By Paul Gable
A S.C. House ad hoc committee on ethics reform held its first meeting last week.
Acting S.C. House Speaker Jay Lucas has made ethics reform the number one priority for the General Assembly in the upcoming legislative session beginning January 2015.
Lucas wants pre-filed bills on ethics reform ready to go at the beginning of the session.
Should we get excited and think ethics reform, in this historically ethically challenged state, is near?
Ethics reform was supposedly a top priority during last year’s session and ethics reform legislation was actually passed by the House, but killed by the Senate.
However, far from tightening ethics laws, the bill would have loosened them, essentially making all ethics violations civil, not criminal, violations and allowing the House and Senate ethics committees to remain in place to investigate their own members.
A parallel attempt to make state legislators subject to Freedom of Information Act requirements was also quickly disposed of.
And, come next month, we are going to return virtually all of the incumbent legislators to new terms in the General Assembly.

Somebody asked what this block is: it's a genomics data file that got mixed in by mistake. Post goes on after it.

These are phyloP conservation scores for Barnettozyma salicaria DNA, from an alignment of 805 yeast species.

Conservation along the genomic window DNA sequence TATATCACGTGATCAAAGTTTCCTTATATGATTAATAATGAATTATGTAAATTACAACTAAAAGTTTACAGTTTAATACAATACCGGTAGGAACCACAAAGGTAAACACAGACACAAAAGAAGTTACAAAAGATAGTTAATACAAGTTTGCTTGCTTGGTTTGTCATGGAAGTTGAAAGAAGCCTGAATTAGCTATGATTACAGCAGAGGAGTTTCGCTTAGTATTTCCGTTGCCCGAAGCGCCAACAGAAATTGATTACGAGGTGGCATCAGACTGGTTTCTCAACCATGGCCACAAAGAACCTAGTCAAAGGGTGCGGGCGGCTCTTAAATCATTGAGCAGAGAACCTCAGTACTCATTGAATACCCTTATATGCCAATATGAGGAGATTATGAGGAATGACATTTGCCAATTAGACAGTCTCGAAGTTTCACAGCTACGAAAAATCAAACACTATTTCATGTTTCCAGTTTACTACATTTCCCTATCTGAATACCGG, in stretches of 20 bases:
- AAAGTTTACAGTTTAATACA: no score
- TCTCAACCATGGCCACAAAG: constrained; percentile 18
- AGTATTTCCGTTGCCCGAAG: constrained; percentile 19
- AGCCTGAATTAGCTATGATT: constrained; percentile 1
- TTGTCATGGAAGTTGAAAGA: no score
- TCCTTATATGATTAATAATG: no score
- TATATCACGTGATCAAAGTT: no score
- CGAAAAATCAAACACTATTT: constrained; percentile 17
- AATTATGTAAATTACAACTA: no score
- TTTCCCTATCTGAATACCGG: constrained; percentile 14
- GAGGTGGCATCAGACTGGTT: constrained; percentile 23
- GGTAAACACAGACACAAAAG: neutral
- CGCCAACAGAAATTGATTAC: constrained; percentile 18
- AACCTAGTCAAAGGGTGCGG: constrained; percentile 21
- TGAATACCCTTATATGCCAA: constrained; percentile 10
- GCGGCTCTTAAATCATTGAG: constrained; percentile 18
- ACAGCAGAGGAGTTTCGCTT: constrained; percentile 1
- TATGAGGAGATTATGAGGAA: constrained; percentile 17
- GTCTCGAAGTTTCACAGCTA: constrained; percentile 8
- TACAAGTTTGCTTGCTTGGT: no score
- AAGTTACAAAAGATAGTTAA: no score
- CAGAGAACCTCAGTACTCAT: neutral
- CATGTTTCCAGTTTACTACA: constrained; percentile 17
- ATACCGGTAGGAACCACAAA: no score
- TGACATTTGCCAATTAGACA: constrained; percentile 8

To expect ethics reform from this group, regardless of what you may hear in public statements, only confirms Albert Einstein’s definition of insanity: “Doing the same thing over and over again and expecting different results.”
Ethics reform must begin at the ballot box and South Carolina voters, unfortunately, are conditioned to vote for incumbents. In their defense, in a one-party state the only alternative is, often, not voting at all.
The disconnect between the citizens of South Carolina and their legislators may be best demonstrated by the following two comments:
“At the end of the day, true ethics reform should ensure that all elected officials are held accountable and instill an unshakable public trust in our system of government.” Jay Lucas, Acting S.C. House Speaker.
“We are dealing with corrupt lawless rogues with swollen heads. They lie to get elected, then, their dark sides come out.” Voter comment on a S.C. political blog.
That’s quite a divide to overcome.